Happy Valentine's Day to all of you lovebirds who are into that sort of thing! Personally, I'm not, but to each his own. If you've never worked with royal icing, it can be intimidating. I remember the first time I made and used royal icing, it was really confusing and frustrating. I had no idea what the consistency was supposed to be like. That's the whole key with decorating with royal icing. If you don't know how to adjust the consistency, you'll be worrying more about the royal icing, instead of having fun decorating. That's not how we want it. In a previous post, I showed you how to make royal icing. That process is super easy. Now, is the fun part. I'm going to show you how to work with royal icing. Specifically, I'm going to show you how to make cute little hearts. These make a great cupcake topper and they have a nice slightly lemony flavor to them.
In my experience, there are two important points to remember whenever working with royal icing. One is to mise en place. Second is getting the consistency of the icing right. Get these two elements right and you'll have success every time.
First, get your stuff in place before you even think of starting! You need to know what you want to make. In this case, I decided I wanted to create hearts. Next, I printed out my template. You don't need to have a template, but this is definitely easier than just free-handing it. The next thing you'll need is something to build your decoration on. You can use wax paper, parchment paper or just a regular sheet protector. I like the sheet protector method, because I can clean them and re-use them. They're also easier to trace on because it's a clearer picture than it would be tracing on wax or parchment. I like working sitting down, so I get prep an area with a clean table. I highly suggest you keep the following things on hand as well. First, I always keep a clean kitchen towel or rag. When you need to clean up a mess or clean you tools, you'll need a towel on hand. So I always start with a nice clean on at my table. Next, I suggest having a cup of hot water. I'm talking screaming hot. This will be to help clean off your brush, toothpick or scriber tool. Speaking of those things, those are the next things you'll need. You'll need a small paint brush, a toothpick or a scriber tool. I've used both a toothpick and scriber tool and personally I prefer the scriber tool. They're inexpensive, but you'll use them every time you use royal icing. I find it moves smoother in royal icing than a toothpick. Maybe because it's thinner. You'll get away with a toothpick if that's all you have though. Use it in conjunction with the paintbrush.
Next, you'll need shortening. I like spreading a little shortening on the sheet protectors so the icing doesn't stick. I also recommend having a couple tablespoons of water or egg white. In case you need to thin out your icing, it's always nice to be prepared. Next you'll need the tips or piping tubes. I recommend a 1 or 1.5 writing tip. You have the option of choosing a pastry bag, squeeze bottle or Ziploc bag. I use a Ziploc bag for smaller items like these hearts, because it's easier cleanup and less costly than losing a pastry bag constantly. If you do use a Ziploc, be mindful of your pressure. You can't put as much pressure on it as you can your other options. That's why I only use it for less detailed, small items like hearts. An added bonus is you won't need tips if you're using the Ziploc method. Lastly, you'll need your icing and any coloring gel if applicable. I recommend gel always. It gives you a more intense color and it doesn't take as much gel as it would take liquid to get to the desired color. That means you use less... meaning you don't taste it! We want to taste the delicious cake and icing, not the food coloring.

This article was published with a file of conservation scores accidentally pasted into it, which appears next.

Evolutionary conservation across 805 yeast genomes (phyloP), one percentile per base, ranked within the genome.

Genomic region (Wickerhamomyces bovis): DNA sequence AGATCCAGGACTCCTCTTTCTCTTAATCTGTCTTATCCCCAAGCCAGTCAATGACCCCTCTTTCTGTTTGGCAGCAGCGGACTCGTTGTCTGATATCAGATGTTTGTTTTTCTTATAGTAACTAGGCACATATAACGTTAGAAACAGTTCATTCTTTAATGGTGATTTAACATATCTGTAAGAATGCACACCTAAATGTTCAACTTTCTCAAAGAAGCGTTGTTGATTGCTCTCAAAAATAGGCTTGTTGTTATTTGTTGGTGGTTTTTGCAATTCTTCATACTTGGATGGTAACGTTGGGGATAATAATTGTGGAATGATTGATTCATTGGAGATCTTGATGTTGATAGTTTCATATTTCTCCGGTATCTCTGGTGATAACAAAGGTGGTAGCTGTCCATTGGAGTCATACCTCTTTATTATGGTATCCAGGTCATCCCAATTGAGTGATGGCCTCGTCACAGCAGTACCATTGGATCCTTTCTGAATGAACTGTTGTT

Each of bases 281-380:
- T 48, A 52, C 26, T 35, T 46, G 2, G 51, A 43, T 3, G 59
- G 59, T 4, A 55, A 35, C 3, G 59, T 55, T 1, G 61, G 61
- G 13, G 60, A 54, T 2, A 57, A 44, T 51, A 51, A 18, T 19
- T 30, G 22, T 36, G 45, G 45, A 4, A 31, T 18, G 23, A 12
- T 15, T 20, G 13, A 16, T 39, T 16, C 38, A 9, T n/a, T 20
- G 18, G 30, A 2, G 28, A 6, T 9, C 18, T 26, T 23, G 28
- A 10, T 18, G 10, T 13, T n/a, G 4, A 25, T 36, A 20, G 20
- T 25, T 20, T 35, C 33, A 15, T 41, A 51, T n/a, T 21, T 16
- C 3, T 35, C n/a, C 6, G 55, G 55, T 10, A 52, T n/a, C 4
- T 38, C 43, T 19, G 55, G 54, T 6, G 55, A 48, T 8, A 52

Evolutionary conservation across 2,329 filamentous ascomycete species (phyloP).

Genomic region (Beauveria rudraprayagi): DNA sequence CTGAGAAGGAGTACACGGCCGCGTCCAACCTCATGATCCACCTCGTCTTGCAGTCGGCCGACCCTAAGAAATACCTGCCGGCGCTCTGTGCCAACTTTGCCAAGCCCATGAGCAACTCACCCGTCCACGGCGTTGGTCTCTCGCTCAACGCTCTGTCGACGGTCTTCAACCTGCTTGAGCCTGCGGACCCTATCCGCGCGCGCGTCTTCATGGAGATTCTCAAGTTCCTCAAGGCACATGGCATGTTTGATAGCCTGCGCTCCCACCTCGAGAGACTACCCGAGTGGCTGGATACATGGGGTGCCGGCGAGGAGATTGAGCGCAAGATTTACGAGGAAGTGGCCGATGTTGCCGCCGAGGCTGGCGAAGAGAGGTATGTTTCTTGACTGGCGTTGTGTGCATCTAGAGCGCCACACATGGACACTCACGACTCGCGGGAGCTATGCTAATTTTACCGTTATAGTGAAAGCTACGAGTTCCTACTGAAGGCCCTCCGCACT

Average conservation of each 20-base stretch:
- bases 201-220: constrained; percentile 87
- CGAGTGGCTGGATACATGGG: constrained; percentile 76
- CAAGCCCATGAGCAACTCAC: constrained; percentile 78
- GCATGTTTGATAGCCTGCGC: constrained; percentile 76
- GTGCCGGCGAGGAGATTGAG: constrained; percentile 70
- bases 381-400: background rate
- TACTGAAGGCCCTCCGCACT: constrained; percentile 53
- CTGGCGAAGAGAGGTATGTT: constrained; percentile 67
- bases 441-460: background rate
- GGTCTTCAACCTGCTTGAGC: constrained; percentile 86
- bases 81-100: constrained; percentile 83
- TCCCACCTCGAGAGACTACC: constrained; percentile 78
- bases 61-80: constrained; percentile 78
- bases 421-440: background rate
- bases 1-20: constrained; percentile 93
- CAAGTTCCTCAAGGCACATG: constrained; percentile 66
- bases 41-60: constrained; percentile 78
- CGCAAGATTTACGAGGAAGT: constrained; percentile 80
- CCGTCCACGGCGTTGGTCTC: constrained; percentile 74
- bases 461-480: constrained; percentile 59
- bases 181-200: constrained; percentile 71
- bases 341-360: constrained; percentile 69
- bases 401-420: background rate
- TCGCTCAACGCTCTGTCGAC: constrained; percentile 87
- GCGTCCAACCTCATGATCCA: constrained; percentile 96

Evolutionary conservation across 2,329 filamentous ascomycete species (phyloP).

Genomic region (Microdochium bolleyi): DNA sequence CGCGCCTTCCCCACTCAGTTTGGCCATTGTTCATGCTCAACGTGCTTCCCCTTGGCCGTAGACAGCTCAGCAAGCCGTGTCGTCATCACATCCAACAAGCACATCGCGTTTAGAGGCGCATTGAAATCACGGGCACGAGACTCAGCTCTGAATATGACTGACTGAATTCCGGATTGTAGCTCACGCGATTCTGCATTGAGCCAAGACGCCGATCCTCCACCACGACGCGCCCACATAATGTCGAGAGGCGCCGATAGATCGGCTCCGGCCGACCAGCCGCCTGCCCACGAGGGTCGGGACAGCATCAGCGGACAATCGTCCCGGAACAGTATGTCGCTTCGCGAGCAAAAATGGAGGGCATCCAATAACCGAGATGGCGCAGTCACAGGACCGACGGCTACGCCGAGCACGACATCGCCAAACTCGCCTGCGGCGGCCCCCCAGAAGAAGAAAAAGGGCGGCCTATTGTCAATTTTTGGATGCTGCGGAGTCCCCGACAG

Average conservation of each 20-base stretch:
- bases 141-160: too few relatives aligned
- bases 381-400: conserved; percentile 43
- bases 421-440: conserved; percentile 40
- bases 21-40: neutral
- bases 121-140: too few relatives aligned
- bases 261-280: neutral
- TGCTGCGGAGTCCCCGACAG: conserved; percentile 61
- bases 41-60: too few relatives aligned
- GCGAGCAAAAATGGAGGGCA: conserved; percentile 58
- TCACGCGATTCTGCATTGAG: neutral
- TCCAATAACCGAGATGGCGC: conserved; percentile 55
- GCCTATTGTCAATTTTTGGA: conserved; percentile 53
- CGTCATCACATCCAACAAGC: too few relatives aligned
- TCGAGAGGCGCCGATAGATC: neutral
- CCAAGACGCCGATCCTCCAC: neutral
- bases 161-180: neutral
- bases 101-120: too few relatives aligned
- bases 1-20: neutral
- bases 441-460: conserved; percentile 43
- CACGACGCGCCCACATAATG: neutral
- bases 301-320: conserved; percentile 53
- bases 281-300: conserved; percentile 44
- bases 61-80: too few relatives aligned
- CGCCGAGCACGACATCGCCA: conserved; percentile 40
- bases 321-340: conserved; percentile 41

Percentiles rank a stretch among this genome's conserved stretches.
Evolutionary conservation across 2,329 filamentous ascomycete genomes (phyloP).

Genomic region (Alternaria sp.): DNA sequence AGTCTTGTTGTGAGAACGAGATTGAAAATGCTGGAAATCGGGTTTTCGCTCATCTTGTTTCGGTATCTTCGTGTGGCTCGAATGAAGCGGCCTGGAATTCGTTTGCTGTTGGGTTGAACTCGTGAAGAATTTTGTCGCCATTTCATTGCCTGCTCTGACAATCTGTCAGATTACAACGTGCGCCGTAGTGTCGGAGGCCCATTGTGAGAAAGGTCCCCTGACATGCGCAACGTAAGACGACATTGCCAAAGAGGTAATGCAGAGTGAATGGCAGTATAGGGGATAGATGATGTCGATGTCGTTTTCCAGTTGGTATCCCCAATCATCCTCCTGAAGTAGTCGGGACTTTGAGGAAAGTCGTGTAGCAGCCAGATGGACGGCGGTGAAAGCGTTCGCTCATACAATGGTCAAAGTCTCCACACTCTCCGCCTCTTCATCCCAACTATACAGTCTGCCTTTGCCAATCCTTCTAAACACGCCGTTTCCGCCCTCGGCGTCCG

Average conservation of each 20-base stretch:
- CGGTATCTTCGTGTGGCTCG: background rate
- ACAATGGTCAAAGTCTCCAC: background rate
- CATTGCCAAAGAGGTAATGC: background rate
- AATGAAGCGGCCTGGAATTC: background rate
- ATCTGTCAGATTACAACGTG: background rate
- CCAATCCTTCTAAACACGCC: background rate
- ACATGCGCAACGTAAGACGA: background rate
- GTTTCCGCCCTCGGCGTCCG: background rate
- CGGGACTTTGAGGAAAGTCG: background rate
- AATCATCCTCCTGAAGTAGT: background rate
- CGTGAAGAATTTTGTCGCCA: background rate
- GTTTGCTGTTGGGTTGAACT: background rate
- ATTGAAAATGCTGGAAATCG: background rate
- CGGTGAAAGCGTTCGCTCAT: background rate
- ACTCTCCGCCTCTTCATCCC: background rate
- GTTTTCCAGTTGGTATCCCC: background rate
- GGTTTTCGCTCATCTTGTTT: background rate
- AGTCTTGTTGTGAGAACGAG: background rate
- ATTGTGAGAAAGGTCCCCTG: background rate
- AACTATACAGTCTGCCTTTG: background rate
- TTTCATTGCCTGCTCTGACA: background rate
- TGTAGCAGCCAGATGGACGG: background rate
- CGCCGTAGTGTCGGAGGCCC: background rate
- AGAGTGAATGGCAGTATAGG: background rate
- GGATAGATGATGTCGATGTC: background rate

Okay, breathe. Now, you're prepared to start. Yes, it seems like a lot of work, but it's seriously not. This is like 15-20 minutes of prep time. Even shorter if you already have your icing on hand.
Now, we're almost at the fun part. First though, we have to get the icing to the right consistency. When I make my icing I always leave it on the thicker side. The reason is because we can thin it down with the coloring and more egg whites. See how I make my icing below:
So keep in mind that you'll be adding coloring, which thins it down and egg whites, which also thins it down. Be mindful of that. You don't want it to be too thin. It should ribbon if you lift your spatula up and flow smoothly. That's the best way I can describe it. If you can lift the spatula up and write on the surface with the dripping icing, then you're most likely at the right consistency. You want it to have some body. I say that because that's one mistake I've made before. I use to make it too thin. Play around with it and you'll get used to it. Also, depending on what you're doing, you may want it thinner or thicker. If you're writing in royal icing, you want it thicker than you want it to flood cookies, for example. I've also found that often when coloring icing, it darkens as time goes on. When I mixed this color, it looked like a pinkish color at first, but then it darkened to a nice bright red. I'm not Bill Nye. I can't explain why it happens. I've just noticed that it does and I want to give you the heads up.
I like to dry my royal icing items overnight. You can certainly dry them out for more days if you'd like, but I do suggest a minimum of overnight, so they're not as fragile. To remove them, I use the scriber tool to gently lift them off the sheet.
Royal icing is an amazing and versatile vehicle for decorating. There are so many things you can do with it and to me it tastes better than many other options. Keep practicing, have some fun and you'll be a pro in no time.